When she burst into the flat at an all-out sprint, heart pounding, it was half-expecting the watch and TARDIS key to be mysteriously gone. But no, the chain and its treasures were still in their little bowl. Thank you god!
She had the chain around her neck in a heartbeat, and had picked up her weapons once more, halfway out the door before a niggle of sentimentality made her look back at the cozy flat she had shared with her human Doctor.
There was the accursed couch, where he'd kissed her so passionately. Through that door was the small old-fashioned kitchen where he had baked her cookies in a ruffly apron, and praised her own inedible meals.
And in the back were the bedrooms. His bed, never used. Her own, where she had spent countless sleepless nights enfolded in his arms, his lips pressed against her skin and his hands ever roaming.
It was all going to be finally over, one way or another, and he would never look at her that way again. He would never touch her that way again.
Way it should be, anyway. Don't you dare become a stupid maudlin cow at a time like this, Donna!
She shut the door forcefully behind her.
She had reached the ground floor again, stationing herself by a seldom-used servant's entrance. One final glance out the windows confirmed no scarecrows near this end of the grounds. The sound of weapons firing echoed dully through the big building. Her race through the school had taken only minutes and every breath she took pulled painfully against the tight corset but she couldn't afford to rest yet.
Mustering her courage, she slipped a fingernail under the clasp of the watch and eased the lid open a scant sliver.
Golden light streamed out; it seemed to caress her as it danced briefly around her, sending a warm rush of welcome through her. The smell of stardust - of the Doctor - hit her senses and she choked up. She missed him! It was the scent of galaxies, starlight and impossible things, and if she could smell it, then the Family would doubtlessly be upon it immediately.
She forced her fingers closed, snapping the watch shut and cutting off the light. The tiny bit of energy that had escaped moved about the room, searching for its true owner. Unable to do so, it traveled back to her, coalescing in faint streamers of gold that affectionately brushed her in a slightly-inappropriate tickle - almost the sensation of warm hands trailing fingertips over her skin - before seemingly being absorbed back into the closed watch.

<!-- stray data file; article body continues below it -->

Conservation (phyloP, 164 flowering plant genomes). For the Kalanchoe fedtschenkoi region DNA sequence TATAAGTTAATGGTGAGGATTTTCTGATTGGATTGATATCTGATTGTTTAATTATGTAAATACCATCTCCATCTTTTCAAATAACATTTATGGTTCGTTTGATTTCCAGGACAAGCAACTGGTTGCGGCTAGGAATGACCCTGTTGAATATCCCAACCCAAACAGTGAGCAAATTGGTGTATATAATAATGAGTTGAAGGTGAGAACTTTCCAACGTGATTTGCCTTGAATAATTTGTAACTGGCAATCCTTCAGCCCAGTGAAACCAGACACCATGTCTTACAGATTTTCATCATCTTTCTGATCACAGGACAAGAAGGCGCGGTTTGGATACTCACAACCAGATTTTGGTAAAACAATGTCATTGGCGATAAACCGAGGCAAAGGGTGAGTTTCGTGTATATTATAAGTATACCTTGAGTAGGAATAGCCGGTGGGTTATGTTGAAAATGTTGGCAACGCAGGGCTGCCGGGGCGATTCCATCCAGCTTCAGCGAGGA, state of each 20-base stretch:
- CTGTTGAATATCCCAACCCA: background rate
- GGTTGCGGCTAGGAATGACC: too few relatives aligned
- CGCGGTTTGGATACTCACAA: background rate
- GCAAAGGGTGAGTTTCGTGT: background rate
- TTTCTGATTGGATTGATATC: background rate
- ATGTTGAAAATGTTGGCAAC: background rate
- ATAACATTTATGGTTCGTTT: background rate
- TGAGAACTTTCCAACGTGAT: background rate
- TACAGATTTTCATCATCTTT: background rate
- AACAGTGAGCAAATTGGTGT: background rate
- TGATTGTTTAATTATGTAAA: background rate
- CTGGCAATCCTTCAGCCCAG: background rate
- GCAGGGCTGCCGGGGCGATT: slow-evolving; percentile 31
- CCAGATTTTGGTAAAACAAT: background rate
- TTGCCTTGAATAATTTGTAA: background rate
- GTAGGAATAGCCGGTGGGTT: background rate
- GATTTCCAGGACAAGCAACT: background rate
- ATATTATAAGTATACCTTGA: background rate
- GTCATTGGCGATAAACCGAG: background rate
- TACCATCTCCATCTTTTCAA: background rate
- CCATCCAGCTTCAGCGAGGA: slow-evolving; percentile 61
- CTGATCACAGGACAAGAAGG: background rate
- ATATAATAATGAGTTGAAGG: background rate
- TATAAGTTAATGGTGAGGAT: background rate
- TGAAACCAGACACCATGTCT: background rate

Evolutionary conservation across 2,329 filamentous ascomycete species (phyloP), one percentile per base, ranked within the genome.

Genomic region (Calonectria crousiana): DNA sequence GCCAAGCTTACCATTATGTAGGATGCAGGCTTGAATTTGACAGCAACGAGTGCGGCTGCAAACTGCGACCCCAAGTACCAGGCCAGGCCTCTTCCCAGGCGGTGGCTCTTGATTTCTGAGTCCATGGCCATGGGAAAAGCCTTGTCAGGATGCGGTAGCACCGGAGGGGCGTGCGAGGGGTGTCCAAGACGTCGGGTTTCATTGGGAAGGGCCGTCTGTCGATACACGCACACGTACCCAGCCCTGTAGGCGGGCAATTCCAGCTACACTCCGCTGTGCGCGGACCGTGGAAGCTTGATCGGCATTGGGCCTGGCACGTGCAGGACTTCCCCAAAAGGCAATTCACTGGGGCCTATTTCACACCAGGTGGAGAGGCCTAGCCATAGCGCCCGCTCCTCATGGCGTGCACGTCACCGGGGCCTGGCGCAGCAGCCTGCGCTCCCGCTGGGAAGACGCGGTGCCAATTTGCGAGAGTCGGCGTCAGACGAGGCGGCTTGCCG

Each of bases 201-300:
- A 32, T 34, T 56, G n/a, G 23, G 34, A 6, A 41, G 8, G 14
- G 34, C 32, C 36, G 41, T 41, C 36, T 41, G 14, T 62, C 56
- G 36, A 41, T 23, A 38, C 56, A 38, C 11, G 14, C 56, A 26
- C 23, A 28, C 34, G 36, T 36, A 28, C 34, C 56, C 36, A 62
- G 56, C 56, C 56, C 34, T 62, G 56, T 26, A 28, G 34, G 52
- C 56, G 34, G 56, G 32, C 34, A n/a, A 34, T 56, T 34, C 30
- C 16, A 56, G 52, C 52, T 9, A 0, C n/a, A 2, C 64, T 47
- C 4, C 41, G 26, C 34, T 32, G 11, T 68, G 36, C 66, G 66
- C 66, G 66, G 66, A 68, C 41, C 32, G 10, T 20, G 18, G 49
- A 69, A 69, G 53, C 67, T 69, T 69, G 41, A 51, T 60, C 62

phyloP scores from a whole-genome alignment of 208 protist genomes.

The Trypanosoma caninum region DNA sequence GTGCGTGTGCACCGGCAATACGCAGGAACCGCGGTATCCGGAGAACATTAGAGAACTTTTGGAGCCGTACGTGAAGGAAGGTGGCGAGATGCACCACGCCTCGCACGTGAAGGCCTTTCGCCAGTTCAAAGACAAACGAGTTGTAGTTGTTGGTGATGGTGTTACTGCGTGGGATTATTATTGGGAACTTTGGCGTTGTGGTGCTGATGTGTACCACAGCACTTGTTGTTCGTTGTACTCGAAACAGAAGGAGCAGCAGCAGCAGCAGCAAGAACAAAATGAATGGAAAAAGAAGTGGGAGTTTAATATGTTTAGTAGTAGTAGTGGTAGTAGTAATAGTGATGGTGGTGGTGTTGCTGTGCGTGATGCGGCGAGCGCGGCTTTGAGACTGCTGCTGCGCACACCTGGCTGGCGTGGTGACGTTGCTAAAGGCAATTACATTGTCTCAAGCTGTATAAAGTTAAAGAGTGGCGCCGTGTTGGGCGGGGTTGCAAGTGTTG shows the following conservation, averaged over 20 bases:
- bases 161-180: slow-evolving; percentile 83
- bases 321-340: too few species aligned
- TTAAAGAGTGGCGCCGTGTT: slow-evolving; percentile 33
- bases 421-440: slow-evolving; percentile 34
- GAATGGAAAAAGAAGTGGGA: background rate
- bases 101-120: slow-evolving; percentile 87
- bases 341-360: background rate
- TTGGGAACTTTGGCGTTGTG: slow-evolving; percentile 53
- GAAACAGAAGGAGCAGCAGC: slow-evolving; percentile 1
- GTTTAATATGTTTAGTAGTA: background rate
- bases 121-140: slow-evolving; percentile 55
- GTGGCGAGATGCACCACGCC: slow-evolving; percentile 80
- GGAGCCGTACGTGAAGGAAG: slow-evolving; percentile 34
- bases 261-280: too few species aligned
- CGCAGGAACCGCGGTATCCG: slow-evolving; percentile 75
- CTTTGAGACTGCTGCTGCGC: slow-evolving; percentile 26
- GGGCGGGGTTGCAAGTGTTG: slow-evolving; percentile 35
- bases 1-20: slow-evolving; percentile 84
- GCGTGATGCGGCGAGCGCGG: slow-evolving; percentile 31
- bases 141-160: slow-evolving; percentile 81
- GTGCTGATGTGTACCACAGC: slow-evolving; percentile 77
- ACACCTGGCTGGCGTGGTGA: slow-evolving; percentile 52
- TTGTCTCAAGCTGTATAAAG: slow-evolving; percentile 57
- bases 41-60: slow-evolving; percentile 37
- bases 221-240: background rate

Donna took a deep, steadying breath, brushed off stupid useless tears she hadn't even realized she had shed, and hustled towards the door.
But on the other side, the little girl from the dance stood blocking her path, red balloon in hand.
She was the creepiest thing Donna had ever seen.
"I swear to god, you say 'come play with us' or 'redrum' and I will end you!" threatened Donna, inching around the wall, skillet and rolling pin held high.
"So it is you who has been hiding him." Her nose twitched, a small rodent-like quiver. "This room reeks of him. You reek of him. Tell me where it is and you can continue on with your pitifully short life."
"Says the energy mass that only has 3 months to live," drawled Donna.
"You have no concept of whom you mock, human!"
"Doesn't matter who you are, does it, when you're in stuck in a body I can turn over my knee!" Donna kept inching forward, keeping to the wall until she had almost crept past the girl blocking her way. The girl followed her with her eyes, and it was only due to the fact that Donna was completely focused on every twitch of movement that she noticed the girl withdrawing a weapon from the folds of her dress.
Before she could overthink it, she swung with her rolling pin, bringing it down hard with a sickening crack across the wrist of the small hand with the gun, sending both gun and the rolling pin sliding deeper into the room and under a bookcase. Not a little girl, not really, just the thing that took her body. She chanted it to herself as young eyes, shocked at the new experience of pain, pierced her accusingly.